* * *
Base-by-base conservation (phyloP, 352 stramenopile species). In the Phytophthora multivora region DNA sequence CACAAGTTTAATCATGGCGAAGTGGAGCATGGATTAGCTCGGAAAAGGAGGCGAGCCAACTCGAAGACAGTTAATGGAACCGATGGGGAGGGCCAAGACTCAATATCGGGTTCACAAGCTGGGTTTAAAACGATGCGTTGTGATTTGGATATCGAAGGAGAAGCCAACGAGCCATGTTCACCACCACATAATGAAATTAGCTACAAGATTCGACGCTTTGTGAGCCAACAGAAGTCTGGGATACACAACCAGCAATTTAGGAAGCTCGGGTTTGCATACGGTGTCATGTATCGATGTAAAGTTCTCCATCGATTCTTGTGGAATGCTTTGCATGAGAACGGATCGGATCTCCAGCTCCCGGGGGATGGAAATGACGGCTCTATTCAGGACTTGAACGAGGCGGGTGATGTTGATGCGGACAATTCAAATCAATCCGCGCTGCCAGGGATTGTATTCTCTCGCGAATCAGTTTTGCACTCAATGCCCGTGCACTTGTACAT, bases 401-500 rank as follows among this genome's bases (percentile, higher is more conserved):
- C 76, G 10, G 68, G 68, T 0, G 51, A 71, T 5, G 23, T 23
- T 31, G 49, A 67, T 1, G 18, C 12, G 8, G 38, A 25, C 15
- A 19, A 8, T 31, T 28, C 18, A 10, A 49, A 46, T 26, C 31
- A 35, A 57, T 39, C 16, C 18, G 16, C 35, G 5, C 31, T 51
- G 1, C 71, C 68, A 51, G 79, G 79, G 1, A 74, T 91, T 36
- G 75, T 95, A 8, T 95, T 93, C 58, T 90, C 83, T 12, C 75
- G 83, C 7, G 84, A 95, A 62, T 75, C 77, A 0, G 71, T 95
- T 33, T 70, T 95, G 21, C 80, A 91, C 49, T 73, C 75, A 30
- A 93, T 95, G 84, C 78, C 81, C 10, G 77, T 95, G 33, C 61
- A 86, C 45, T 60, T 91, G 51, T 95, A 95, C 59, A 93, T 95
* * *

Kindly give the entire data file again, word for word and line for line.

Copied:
Base-by-base conservation (phyloP, 352 stramenopile species). In the Phytophthora multivora region DNA sequence CACAAGTTTAATCATGGCGAAGTGGAGCATGGATTAGCTCGGAAAAGGAGGCGAGCCAACTCGAAGACAGTTAATGGAACCGATGGGGAGGGCCAAGACTCAATATCGGGTTCACAAGCTGGGTTTAAAACGATGCGTTGTGATTTGGATATCGAAGGAGAAGCCAACGAGCCATGTTCACCACCACATAATGAAATTAGCTACAAGATTCGACGCTTTGTGAGCCAACAGAAGTCTGGGATACACAACCAGCAATTTAGGAAGCTCGGGTTTGCATACGGTGTCATGTATCGATGTAAAGTTCTCCATCGATTCTTGTGGAATGCTTTGCATGAGAACGGATCGGATCTCCAGCTCCCGGGGGATGGAAATGACGGCTCTATTCAGGACTTGAACGAGGCGGGTGATGTTGATGCGGACAATTCAAATCAATCCGCGCTGCCAGGGATTGTATTCTCTCGCGAATCAGTTTTGCACTCAATGCCCGTGCACTTGTACAT, bases 401-500 rank as follows among this genome's bases (percentile, higher is more conserved):
- C 76, G 10, G 68, G 68, T 0, G 51, A 71, T 5, G 23, T 23
- T 31, G 49, A 67, T 1, G 18, C 12, G 8, G 38, A 25, C 15
- A 19, A 8, T 31, T 28, C 18, A 10, A 49, A 46, T 26, C 31
- A 35, A 57, T 39, C 16, C 18, G 16, C 35, G 5, C 31, T 51
- G 1, C 71, C 68, A 51, G 79, G 79, G 1, A 74, T 91, T 36
- G 75, T 95, A 8, T 95, T 93, C 58, T 90, C 83, T 12, C 75
- G 83, C 7, G 84, A 95, A 62, T 75, C 77, A 0, G 71, T 95
- T 33, T 70, T 95, G 21, C 80, A 91, C 49, T 73, C 75, A 30
- A 93, T 95, G 84, C 78, C 81, C 10, G 77, T 95, G 33, C 61
- A 86, C 45, T 60, T 91, G 51, T 95, A 95, C 59, A 93, T 95